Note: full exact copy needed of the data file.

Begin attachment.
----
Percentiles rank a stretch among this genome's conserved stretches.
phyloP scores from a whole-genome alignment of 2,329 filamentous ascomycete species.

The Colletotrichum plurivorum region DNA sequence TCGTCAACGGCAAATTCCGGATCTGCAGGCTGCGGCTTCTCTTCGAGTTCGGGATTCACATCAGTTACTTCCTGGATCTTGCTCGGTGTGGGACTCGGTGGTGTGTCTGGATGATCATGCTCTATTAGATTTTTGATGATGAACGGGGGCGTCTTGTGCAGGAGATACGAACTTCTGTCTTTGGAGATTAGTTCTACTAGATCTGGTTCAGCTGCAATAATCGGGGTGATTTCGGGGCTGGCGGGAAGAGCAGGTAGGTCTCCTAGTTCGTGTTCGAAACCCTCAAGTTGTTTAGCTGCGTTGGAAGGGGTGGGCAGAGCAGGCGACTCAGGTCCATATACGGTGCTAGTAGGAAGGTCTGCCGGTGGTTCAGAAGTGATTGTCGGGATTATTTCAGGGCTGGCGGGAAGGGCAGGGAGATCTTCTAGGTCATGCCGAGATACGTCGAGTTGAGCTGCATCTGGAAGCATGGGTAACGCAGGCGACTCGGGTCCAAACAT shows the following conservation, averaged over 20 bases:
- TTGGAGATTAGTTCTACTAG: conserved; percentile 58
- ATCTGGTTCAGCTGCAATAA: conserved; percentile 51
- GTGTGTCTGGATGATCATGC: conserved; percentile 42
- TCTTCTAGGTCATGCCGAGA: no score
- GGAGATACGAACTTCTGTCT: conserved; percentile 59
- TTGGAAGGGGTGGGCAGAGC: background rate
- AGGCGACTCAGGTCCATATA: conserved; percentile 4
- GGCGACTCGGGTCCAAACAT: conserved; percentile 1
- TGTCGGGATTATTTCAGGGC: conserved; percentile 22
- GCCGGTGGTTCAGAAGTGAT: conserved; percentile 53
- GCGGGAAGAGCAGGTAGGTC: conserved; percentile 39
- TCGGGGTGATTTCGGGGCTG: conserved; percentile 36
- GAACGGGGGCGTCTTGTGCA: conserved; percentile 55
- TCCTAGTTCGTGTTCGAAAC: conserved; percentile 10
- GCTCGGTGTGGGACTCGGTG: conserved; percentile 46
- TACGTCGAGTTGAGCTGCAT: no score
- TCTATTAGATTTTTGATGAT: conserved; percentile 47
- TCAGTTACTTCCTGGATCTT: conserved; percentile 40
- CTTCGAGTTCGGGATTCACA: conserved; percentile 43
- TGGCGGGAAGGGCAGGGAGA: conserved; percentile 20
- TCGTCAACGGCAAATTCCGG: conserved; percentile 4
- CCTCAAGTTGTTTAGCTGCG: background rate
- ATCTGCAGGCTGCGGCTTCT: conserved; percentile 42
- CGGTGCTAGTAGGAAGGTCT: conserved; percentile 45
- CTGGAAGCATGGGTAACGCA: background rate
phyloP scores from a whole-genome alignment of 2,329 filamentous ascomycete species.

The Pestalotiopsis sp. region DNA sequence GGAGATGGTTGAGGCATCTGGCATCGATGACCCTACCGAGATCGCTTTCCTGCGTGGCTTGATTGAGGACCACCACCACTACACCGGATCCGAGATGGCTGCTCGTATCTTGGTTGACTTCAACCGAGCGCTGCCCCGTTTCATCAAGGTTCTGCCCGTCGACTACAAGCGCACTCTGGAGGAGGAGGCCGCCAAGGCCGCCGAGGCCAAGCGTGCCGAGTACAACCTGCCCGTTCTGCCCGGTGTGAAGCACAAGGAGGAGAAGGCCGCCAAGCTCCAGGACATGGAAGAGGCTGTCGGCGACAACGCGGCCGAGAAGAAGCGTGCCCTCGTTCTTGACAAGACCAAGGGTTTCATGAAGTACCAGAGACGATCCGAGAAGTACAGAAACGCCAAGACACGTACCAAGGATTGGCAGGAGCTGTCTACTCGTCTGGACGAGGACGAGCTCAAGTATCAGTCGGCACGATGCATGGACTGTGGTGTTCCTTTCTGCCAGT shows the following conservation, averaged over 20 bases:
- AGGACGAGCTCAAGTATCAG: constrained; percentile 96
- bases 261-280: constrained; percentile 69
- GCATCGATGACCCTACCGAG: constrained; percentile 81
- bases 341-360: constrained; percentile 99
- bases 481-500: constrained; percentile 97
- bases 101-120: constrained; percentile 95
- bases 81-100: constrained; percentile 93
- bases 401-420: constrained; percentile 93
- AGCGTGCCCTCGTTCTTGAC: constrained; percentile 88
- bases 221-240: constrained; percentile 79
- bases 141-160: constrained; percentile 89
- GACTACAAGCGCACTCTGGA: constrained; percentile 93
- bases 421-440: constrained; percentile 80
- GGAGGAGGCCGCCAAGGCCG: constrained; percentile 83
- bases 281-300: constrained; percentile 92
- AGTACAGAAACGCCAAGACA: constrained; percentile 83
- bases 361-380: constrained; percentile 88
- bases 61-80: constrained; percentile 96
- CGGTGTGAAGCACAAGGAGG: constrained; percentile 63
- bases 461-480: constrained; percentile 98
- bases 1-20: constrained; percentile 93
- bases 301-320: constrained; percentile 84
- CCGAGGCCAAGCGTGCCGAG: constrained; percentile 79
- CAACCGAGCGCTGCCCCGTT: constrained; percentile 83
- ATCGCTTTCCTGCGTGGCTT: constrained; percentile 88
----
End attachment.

Percentiles rank a stretch among this genome's conserved stretches.
phyloP scores from a whole-genome alignment of 2,329 filamentous ascomycete species.

The Colletotrichum plurivorum region DNA sequence TCGTCAACGGCAAATTCCGGATCTGCAGGCTGCGGCTTCTCTTCGAGTTCGGGATTCACATCAGTTACTTCCTGGATCTTGCTCGGTGTGGGACTCGGTGGTGTGTCTGGATGATCATGCTCTATTAGATTTTTGATGATGAACGGGGGCGTCTTGTGCAGGAGATACGAACTTCTGTCTTTGGAGATTAGTTCTACTAGATCTGGTTCAGCTGCAATAATCGGGGTGATTTCGGGGCTGGCGGGAAGAGCAGGTAGGTCTCCTAGTTCGTGTTCGAAACCCTCAAGTTGTTTAGCTGCGTTGGAAGGGGTGGGCAGAGCAGGCGACTCAGGTCCATATACGGTGCTAGTAGGAAGGTCTGCCGGTGGTTCAGAAGTGATTGTCGGGATTATTTCAGGGCTGGCGGGAAGGGCAGGGAGATCTTCTAGGTCATGCCGAGATACGTCGAGTTGAGCTGCATCTGGAAGCATGGGTAACGCAGGCGACTCGGGTCCAAACAT shows the following conservation, averaged over 20 bases:
- TTGGAGATTAGTTCTACTAG: conserved; percentile 58
- ATCTGGTTCAGCTGCAATAA: conserved; percentile 51
- GTGTGTCTGGATGATCATGC: conserved; percentile 42
- TCTTCTAGGTCATGCCGAGA: no score
- GGAGATACGAACTTCTGTCT: conserved; percentile 59
- TTGGAAGGGGTGGGCAGAGC: background rate
- AGGCGACTCAGGTCCATATA: conserved; percentile 4
- GGCGACTCGGGTCCAAACAT: conserved; percentile 1
- TGTCGGGATTATTTCAGGGC: conserved; percentile 22
- GCCGGTGGTTCAGAAGTGAT: conserved; percentile 53
- GCGGGAAGAGCAGGTAGGTC: conserved; percentile 39
- TCGGGGTGATTTCGGGGCTG: conserved; percentile 36
- GAACGGGGGCGTCTTGTGCA: conserved; percentile 55
- TCCTAGTTCGTGTTCGAAAC: conserved; percentile 10
- GCTCGGTGTGGGACTCGGTG: conserved; percentile 46
- TACGTCGAGTTGAGCTGCAT: no score
- TCTATTAGATTTTTGATGAT: conserved; percentile 47
- TCAGTTACTTCCTGGATCTT: conserved; percentile 40
- CTTCGAGTTCGGGATTCACA: conserved; percentile 43
- TGGCGGGAAGGGCAGGGAGA: conserved; percentile 20
- TCGTCAACGGCAAATTCCGG: conserved; percentile 4
- CCTCAAGTTGTTTAGCTGCG: background rate
- ATCTGCAGGCTGCGGCTTCT: conserved; percentile 42
- CGGTGCTAGTAGGAAGGTCT: conserved; percentile 45
- CTGGAAGCATGGGTAACGCA: background rate
phyloP scores from a whole-genome alignment of 2,329 filamentous ascomycete species.

The Pestalotiopsis sp. region DNA sequence GGAGATGGTTGAGGCATCTGGCATCGATGACCCTACCGAGATCGCTTTCCTGCGTGGCTTGATTGAGGACCACCACCACTACACCGGATCCGAGATGGCTGCTCGTATCTTGGTTGACTTCAACCGAGCGCTGCCCCGTTTCATCAAGGTTCTGCCCGTCGACTACAAGCGCACTCTGGAGGAGGAGGCCGCCAAGGCCGCCGAGGCCAAGCGTGCCGAGTACAACCTGCCCGTTCTGCCCGGTGTGAAGCACAAGGAGGAGAAGGCCGCCAAGCTCCAGGACATGGAAGAGGCTGTCGGCGACAACGCGGCCGAGAAGAAGCGTGCCCTCGTTCTTGACAAGACCAAGGGTTTCATGAAGTACCAGAGACGATCCGAGAAGTACAGAAACGCCAAGACACGTACCAAGGATTGGCAGGAGCTGTCTACTCGTCTGGACGAGGACGAGCTCAAGTATCAGTCGGCACGATGCATGGACTGTGGTGTTCCTTTCTGCCAGT shows the following conservation, averaged over 20 bases:
- AGGACGAGCTCAAGTATCAG: constrained; percentile 96
- bases 261-280: constrained; percentile 69
- GCATCGATGACCCTACCGAG: constrained; percentile 81
- bases 341-360: constrained; percentile 99
- bases 481-500: constrained; percentile 97
- bases 101-120: constrained; percentile 95
- bases 81-100: constrained; percentile 93
- bases 401-420: constrained; percentile 93
- AGCGTGCCCTCGTTCTTGAC: constrained; percentile 88
- bases 221-240: constrained; percentile 79
- bases 141-160: constrained; percentile 89
- GACTACAAGCGCACTCTGGA: constrained; percentile 93
- bases 421-440: constrained; percentile 80
- GGAGGAGGCCGCCAAGGCCG: constrained; percentile 83
- bases 281-300: constrained; percentile 92
- AGTACAGAAACGCCAAGACA: constrained; percentile 83
- bases 361-380: constrained; percentile 88
- bases 61-80: constrained; percentile 96
- CGGTGTGAAGCACAAGGAGG: constrained; percentile 63
- bases 461-480: constrained; percentile 98
- bases 1-20: constrained; percentile 93
- bases 301-320: constrained; percentile 84
- CCGAGGCCAAGCGTGCCGAG: constrained; percentile 79
- CAACCGAGCGCTGCCCCGTT: constrained; percentile 83
- ATCGCTTTCCTGCGTGGCTT: constrained; percentile 88